Use of an initial specimen diversion device (ISDD) in blood samples obtained from 971 emergency department (ED) patients at a single institution lowered the rate of blood culture contamination in comparison to the standard procedure from 1.78% to 0.22% without compromising detection of true bacteremia and candidemia (Clin Infect Dis 2017;65:201–5). The findings might “justify abandonment of the current practice of performing [two] separate venipunctures (in order to better rule out contamination), which would result in improved patient satisfaction and healthcare provider safety (fewer venipunctures),” according to the authors.
Despite efforts to curb it, blood culture contamination persists, with rates ranging from 0.6% to 6.0%. False-positive blood cultures lead to many negative consequences, including higher laboratory costs, greater use of antibiotics, extended hospitalizations, and increased patient risks from antibiotic exposure. In addition to standard phlebotomy-related skin disinfectant procedures, hospitals use various strategies to limit blood culture contamination.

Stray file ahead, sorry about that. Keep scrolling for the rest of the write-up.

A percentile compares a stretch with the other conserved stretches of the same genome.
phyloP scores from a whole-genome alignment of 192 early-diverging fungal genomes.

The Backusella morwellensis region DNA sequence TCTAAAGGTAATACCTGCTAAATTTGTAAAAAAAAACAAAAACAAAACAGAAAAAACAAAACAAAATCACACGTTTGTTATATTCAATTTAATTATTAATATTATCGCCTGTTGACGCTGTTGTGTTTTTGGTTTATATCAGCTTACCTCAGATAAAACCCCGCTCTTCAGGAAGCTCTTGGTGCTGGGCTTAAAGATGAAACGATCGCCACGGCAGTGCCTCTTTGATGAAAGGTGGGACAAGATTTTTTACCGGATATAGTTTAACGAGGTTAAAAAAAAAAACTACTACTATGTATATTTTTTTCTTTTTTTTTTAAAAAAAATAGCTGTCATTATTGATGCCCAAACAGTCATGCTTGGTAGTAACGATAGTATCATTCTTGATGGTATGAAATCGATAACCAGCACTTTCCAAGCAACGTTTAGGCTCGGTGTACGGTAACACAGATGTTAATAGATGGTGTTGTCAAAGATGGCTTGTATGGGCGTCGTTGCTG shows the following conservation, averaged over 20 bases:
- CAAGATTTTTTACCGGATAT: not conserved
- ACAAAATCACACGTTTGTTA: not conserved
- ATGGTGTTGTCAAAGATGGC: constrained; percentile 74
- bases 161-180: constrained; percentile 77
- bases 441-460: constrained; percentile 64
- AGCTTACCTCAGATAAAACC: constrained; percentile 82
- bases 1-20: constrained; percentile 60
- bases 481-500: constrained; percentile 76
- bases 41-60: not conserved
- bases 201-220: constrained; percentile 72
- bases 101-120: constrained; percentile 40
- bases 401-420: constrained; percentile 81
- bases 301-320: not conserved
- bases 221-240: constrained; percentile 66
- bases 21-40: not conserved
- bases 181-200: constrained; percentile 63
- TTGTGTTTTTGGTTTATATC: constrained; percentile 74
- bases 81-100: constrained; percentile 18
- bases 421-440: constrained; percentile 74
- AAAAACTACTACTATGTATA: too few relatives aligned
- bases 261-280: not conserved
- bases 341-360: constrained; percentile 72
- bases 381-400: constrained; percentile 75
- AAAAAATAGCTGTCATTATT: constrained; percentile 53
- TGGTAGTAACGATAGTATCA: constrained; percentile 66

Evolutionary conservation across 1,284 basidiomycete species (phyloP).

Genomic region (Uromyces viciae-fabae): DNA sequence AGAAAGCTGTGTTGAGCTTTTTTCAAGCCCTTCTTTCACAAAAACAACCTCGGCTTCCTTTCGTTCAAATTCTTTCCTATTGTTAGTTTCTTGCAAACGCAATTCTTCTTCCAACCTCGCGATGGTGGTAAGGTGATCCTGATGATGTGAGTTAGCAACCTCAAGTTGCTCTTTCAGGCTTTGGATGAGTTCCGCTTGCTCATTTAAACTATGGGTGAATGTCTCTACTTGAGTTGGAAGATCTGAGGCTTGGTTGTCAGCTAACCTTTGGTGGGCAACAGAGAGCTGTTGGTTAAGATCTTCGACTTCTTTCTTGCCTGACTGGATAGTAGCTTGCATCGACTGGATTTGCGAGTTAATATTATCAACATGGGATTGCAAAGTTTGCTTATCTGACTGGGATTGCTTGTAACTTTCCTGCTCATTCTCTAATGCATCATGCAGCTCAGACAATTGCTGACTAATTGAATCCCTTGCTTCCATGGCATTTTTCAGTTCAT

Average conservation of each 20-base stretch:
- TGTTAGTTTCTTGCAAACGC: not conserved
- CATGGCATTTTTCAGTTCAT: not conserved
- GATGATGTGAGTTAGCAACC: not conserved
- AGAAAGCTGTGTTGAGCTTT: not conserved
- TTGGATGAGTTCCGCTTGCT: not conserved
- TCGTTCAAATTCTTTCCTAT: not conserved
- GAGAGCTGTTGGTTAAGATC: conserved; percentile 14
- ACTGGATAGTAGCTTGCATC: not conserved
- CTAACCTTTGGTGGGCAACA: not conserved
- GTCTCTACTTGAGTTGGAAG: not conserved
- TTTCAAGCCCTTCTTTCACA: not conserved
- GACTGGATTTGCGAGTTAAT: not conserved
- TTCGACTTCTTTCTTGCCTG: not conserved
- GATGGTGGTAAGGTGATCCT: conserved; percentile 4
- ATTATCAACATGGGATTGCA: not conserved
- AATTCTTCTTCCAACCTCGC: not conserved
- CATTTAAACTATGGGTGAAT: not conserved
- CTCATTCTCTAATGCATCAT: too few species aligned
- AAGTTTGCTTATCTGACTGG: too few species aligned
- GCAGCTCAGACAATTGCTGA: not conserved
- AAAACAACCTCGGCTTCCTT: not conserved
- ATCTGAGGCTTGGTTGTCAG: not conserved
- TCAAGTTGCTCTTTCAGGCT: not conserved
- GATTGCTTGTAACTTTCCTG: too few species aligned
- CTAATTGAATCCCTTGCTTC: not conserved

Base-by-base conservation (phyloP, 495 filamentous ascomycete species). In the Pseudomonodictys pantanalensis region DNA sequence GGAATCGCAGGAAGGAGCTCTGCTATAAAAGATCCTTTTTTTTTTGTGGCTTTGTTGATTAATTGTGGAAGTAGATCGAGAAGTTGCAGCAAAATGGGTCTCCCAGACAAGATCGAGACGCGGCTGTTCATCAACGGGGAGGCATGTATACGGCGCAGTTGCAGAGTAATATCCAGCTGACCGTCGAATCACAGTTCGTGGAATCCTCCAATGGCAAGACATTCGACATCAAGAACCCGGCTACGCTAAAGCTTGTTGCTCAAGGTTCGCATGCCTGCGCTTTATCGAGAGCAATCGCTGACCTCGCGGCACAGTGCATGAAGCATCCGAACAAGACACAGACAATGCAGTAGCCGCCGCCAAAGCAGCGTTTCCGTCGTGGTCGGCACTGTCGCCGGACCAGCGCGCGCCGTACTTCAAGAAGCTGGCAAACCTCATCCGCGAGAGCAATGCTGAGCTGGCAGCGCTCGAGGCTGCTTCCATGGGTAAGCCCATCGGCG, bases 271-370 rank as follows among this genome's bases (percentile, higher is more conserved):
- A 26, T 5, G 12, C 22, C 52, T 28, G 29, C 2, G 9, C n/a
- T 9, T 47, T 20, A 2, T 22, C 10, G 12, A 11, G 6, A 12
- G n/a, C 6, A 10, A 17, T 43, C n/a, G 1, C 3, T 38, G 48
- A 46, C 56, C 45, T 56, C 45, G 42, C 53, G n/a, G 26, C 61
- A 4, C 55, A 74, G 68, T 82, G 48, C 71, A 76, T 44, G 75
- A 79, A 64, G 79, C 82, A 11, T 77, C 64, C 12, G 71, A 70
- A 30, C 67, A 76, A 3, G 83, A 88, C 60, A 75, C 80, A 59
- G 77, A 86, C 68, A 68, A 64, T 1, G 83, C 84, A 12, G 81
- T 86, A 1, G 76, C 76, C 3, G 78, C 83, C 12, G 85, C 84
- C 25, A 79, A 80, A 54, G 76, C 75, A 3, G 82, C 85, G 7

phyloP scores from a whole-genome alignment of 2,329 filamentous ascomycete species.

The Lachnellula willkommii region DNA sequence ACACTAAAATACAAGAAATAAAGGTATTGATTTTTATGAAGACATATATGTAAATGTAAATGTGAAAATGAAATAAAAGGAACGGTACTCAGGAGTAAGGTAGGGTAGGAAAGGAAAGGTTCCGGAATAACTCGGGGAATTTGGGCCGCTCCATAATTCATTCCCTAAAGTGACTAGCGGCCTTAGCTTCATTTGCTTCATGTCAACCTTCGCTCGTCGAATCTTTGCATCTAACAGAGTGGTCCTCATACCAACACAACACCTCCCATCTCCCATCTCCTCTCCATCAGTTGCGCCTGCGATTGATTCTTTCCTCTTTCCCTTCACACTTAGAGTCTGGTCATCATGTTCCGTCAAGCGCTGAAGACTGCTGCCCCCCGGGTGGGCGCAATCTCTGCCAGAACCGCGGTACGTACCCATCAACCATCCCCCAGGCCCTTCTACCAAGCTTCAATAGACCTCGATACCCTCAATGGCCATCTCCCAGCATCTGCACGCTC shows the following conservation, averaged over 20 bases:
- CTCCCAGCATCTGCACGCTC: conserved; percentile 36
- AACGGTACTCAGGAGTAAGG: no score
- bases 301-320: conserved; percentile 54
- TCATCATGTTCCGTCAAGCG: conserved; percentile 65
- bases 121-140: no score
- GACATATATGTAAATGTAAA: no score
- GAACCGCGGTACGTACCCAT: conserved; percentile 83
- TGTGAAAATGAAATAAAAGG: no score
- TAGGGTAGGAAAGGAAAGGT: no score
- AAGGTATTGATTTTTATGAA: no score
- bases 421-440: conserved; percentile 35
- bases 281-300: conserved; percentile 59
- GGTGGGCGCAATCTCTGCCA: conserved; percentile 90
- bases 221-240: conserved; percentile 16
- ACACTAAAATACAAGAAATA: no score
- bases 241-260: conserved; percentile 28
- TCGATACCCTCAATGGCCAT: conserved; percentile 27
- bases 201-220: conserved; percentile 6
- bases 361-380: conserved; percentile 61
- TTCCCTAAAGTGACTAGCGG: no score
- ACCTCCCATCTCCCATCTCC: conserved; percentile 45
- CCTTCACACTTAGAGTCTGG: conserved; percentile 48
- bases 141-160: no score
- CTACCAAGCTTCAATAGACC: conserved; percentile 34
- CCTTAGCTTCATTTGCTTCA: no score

Blood banks already commonly use ISDDs to minimize microbial contamination in blood products, but these devices have not been widely adopted in regular clinical care. The authors sought to test in an ED setting how successful an ISDD that diverts and sequesters the first 1.5–2 mL of blood would be in reducing blood culture contamination.
Following normal skin disinfectant protocols, phlebotomists drew two 20 mL blood samples, one via standard procedures and one generally drawn from the opposite arm using ISDD.
In addition to improving blood culture contamination rates, ISDD had similar sensitivity as standard phlebotomy in detecting true septicemia. The mean time to pathogen detection did not differ significantly between the two methods. The ratio of true-positive to false-positive culture for ISDD was 33:1 versus 4.3:1 for standard procedure.
A survey of phlebotomists involved in the study revealed that they were generally satisfied using ISDD.